Due to the high levels of fluoride in tea drinks, people who regularly drink tea are at an elevated risk of fluoride toxicity. A number of recent studies, for example, have found that heavy tea drinkers can develop skeletal fluorosis – a bone disease caused by excessive intake of fluoride. Since skeletal fluorosis can closely resemble common forms of arthritis, it is commonly misdiagnosed as being arthritis. As a result, tea drinkers with skeletal fluorosis can go many years before they are correctly diagnosed. As noted by a team of Chinese researchers who have carefully studied the impacts of tea intake on bone health, “it is certain that some heavy-tea drinkers suffering from fluorosis from tea-drinking might not be diagnosed.” (Yi & Cao 2008).
Excerpts from the Scientific Literature (U.S. & England):
“We describe a 48-yr-old American woman who developed SF from brewed tea. . . .Our patient had elevated bone mineral density . . ., severe chronic bone and joint pain, and kyphosis after consuming 1-2 gallons of brewed orange pekoe tea daily for more than three decades. F(-) levels were high in her serum, urine, and clippings of fingernails and toenails, as well as in our reproduction of her beverage. Renal function was normal. . . . CONCLUSION: Our patient shows that [skeletal fluorosis] can result from chronic consumption of large volumes of brewed tea.”
SOURCE: Izuora K, et al. (2011). Skeletal fluorosis from brewed tea. J Clin Endocrinol Metab. 96(8):2318-24.
“A 45-year-old white male was found to have radiographic findings of a diffusely dense appendicular skeleton, mild trabecular thickening, and multiple thoracic compression fractures indicating structural weakness. Bone mineral density was above the expected range for his age on the lumbar spine and femoral neck. Social history was significant for well-water consumption and daily instant-tea ingestion of 68 oz (1.89 L) for the past 10–15 years. . . . The differential diagnoses included osteopetrosis, Paget disease, hyperparathyroidism, renal osteodystrophy, osteomalacia, and skeletal fluorosis. Given the patient’s history of well-water and instant-tea consumption, radiographic findings, and increased plasma fluoride [7 umol/L], the diagnosis of skeletal fluorosis was given. Fluoride sequesters in bone and enhances osteoblast action, thus toxicity leads to dense but brittle bones. The high concentrations of fluoride in instant tea preparations (1) and groundwater contamination with fluoride (2 ) may both have contributed to this patient’s condition.”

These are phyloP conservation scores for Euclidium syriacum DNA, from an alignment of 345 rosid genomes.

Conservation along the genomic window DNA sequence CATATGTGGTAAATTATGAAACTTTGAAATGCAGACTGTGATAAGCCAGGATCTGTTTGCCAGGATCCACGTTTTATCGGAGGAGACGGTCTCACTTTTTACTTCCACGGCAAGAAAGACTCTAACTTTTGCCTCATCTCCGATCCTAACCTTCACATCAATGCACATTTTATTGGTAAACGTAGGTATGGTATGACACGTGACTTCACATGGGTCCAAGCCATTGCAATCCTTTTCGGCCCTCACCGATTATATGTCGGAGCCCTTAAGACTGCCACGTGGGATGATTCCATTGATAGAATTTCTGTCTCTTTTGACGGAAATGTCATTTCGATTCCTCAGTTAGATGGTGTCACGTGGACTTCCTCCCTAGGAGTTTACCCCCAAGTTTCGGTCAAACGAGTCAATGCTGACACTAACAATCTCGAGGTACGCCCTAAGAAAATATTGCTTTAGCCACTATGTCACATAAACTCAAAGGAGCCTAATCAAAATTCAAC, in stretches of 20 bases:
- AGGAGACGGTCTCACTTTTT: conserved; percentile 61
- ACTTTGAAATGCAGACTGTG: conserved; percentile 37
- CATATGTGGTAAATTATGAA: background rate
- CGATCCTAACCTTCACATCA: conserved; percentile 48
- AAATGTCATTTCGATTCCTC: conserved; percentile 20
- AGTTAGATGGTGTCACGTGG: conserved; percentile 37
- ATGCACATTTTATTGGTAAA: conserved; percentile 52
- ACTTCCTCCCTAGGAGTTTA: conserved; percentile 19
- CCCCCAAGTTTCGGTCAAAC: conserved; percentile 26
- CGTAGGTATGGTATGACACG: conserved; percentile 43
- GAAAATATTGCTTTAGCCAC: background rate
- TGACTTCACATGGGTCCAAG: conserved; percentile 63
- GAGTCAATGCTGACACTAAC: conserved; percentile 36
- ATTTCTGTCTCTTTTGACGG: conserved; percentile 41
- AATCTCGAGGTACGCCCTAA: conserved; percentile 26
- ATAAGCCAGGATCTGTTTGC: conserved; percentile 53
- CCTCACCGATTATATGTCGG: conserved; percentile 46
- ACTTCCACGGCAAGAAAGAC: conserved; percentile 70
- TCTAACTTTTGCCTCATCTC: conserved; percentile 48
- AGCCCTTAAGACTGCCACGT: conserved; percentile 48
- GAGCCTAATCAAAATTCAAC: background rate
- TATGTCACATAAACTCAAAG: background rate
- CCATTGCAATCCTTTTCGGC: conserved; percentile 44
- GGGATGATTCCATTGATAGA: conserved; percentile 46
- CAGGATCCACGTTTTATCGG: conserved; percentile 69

SOURCE: Isbel TS, Villareal-Armamento R. (2010). What Is Your Guess? A Case of Thick but Brittle Bones and Instant Tea. Clinical Chemistry 56(6):1041-42.
“A 49-year-old woman from the state of Illinois, U.S.A., was referred for chronic, widespread, musculoskeletal aches and pains accompanying dense bones. At age 31 years, she underwent hysterectomy without oophorectomy and had not yet experienced symptoms of menopause. In her mid-30’s, she became “tired and sore”, and was eventually diagnosed with fibromyalgia by a rheumatologist who reported no inflammatory changes and a positive tender point exam in a fibromyalgic distribution. She was also found to have osteoarthritis that was particularly severe in her knees. . . . Appreciation of the significant amounts of F in some modern preparations of tea suggested to us that [skeletal fluorosis] caused our patient’s high bone mass when she recounted her remarkable volume of instant tea consumed over three decades. In fact, her beverage, made extra strength in tap water with ~ 1.2 ppm F-, contained 5.8 ppm F- on the day we examined her. In the U.S.A., this F- concentration exceeds the EPA’s primary standard (enforceable) of 4.0 ppm F- for drinking water, the FDA’s limits spanning 1.4 – 2.4 ppm F- for bottled water or beverages, and the PHS’s optimum levels ranging from 0.7 – 1.2 ppm F- for community water fluoridation.”